Moving to the present day, Droitcour explored the conflict of personal subjectivity in the age of smartphones. Corporations take subjecthood from people, he said, and people must behave like corporations in matters of sex, love, and social reproduction, developing and marketing their own personal brands. (The idea of “selling yourself,” however, certainly dates to the beginning of human civilization.) Yelp models this situation but adds a twist: content on the website and the app depends solely on voluntary writers, but the company eventually usurps the role of the writer, such as when restaurant owners place signs in their windows that boast “People love us on Yelp.” Droitcour feels that Yelp helps to destroy the old forms of public influence and control, such as the consistency of message in advertising, and thus upsets the stability of the bourgeoisie. Yet the same corporations that cannibalize personal affect, he continued, present themselves as neutral, even benign. The Yelp logo, Droitcour said, “doesn’t represent [any emotion] in particular,” and his contributions to the site don’t necessarily demonstrate “how I feel about Yelp values.”
Exposing the establishment’s cracks and fissures is generally good, but the cannibalization of individual subjectivity quickly seals them up again. What makes the situation even more paradoxical situation is that Yelpers have strong opinions, but often over trivial matters, at least from an economic or political point of view. Droitcour cited a review of a Burger King in Rhode Island—indeed, many fast-food restaurants and chain stores strive to provide a standardized experiences but are always subject to individual responses dependent on idiosyncratic factors that corporations cannot control. By reviewing each establishment individually, diners and shoppers can finally express what it means to “have it your way,” or at least, “this was the way I had it.” Yelp is democratic because everyone gets a voice, and while a consensus isn’t reached, it continually evolves. The art in galleries and museums, the food at Burger King, and the experience of a hair salon are all fair game, Droitcour emphasized. Such a description, though, isn’t entirely fair, since smaller, independent businesses have more to gain or lose through Yelp, unlike places such as Olive Garden and CVS Pharmacy, which safely offer corporate stability that is impervious to complaints.
What does the art world have at stake? It’s hard to say. Whether positive or negative, a review on Yelp is not likely to influence museum exhibition practices or commercial gallery sales, nor is it likely to affect foot traffic. Publicity and marketing departments may notice a Yelp review, and maybe a curator or two will read a visitor’s response, but criticism on Yelp will probably not dent decision making and power relations at established art institutions. Droitcour read aloud portions of a Yelp review of Carston Höller’s exhibition Experience (2011–12) at the New Museum from Lisa B., who expressed bewilderment. “I don’t understand it,” she wrote. (Droitcour claimed that the Höller show earned the most one-star reviews of the New Museum.) Interpreting this and other reviews, he argued that these Yelpers are not rejecting contemporary art categorically but rather are protesting its incomprehensibility and homogeneity. Even the art historian David Joselit, Droitcour said, gave Experience a “one-star review” in Artforum. “Lisa B. and David Joselit are basically saying the same things,” Droitcour insisted, which is true only because both writers gave a thumb’s down to the frustrating show. The positions in the two reviews, though, are radically different, as Joselit situates the exhibition within recent art history and current events, while Lisa B. complains about having to wait in long lines for what turned out to be an underwhelming experience. One would hope that a shrewd, perceptive denunciation of an exhibition from a respected art-world figure like Joselit would make a director or trustee pay attention, but would such a text have the same impact if he had yelped his opinions?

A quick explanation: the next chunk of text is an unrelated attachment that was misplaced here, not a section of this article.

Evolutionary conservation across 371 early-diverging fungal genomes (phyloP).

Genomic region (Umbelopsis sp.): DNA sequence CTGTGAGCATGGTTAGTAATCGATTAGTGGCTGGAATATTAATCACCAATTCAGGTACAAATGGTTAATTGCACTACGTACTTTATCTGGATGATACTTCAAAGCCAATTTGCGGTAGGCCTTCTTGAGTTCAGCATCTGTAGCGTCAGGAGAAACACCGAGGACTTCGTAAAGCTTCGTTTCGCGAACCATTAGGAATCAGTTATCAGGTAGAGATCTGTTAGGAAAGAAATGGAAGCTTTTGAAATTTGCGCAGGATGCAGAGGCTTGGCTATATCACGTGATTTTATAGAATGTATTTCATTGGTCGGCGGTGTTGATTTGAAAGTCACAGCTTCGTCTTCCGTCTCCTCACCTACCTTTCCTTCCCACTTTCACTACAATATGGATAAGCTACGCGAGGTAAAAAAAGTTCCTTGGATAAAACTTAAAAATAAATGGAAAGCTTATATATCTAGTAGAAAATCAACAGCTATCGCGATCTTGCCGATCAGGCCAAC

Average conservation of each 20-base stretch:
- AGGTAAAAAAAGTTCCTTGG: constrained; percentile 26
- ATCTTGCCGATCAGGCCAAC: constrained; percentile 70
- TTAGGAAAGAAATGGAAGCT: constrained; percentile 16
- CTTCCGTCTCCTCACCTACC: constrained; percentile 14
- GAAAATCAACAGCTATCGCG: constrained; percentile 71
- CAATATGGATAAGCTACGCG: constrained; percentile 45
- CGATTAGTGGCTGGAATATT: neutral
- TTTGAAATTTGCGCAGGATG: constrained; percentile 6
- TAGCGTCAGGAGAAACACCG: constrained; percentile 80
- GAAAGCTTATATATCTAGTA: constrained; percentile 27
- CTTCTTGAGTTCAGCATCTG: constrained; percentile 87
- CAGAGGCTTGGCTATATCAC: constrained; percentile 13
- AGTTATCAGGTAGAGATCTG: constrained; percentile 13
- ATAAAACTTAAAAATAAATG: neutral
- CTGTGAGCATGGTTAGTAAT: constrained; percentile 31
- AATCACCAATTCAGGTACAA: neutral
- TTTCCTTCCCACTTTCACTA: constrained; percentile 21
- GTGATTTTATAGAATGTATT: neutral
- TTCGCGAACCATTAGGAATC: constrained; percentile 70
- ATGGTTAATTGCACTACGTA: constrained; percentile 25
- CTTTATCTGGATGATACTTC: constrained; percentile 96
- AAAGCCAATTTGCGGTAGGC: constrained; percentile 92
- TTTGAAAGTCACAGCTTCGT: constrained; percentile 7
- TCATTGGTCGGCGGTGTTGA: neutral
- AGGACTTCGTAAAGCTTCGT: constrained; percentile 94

After an aimless Q&A with audience members, Droitcour concluded his talk with thoughts about Hegel’s master/slave dialectic, thinking of Yelpers as serfs toiling the digital soil of social media. The vernacular was the language of slaves, he proposed, and online criticism can emancipate them from their tasks. On a personal level, Yelp helps Droitcour loosen up his own production. “Why not write in the vernacular?” he said. “It works for me.”
In Terms Of count: 2 (one of which came from Droitcour, who looked me in the eye at the moment the words left his mouth).
 The talk coincided with a curatorial project for the web, Fifteen Stars: An Alternative View of the Museum, for which Droitcour asked seven artists—“all of whom [were chosen] based on their pre-existing participation in social media communities (like Tumblr and Dump.fm)”—to illustrate five Yelp reviews of New Museum exhibitions. Here are Droitcour’s thoughts on the project.
 An explanation: Droitcour’s Yelp reviews are regularly voted “useful,” “funny,” and “cool” by fellow contributors, which indicates that people read them. Furthermore, because of his novel approach to art criticism he has gained recognition and notoriety that has led to a paid speaking engagement at the New Museum, among other opportunities.
 In a Facebook message, Droitcour clarified his position: “I don’t say that they must [behave like corporations…], I say that the currently dominant ideology says that they must, and I’m interested in people who don’t do that.”
Brian Droitcour, “Vernacular Criticism,” New Inquiry, July 25, 2014.
Orit Gat, “Art Criticism in the Age of Yelp,” Rhizome, November 12, 2013.
Matthew Shen Goodman, “Denis Diderot, Yelper? Droitcour’s Vernacular Criticism,” Art in America, October 11, 2013.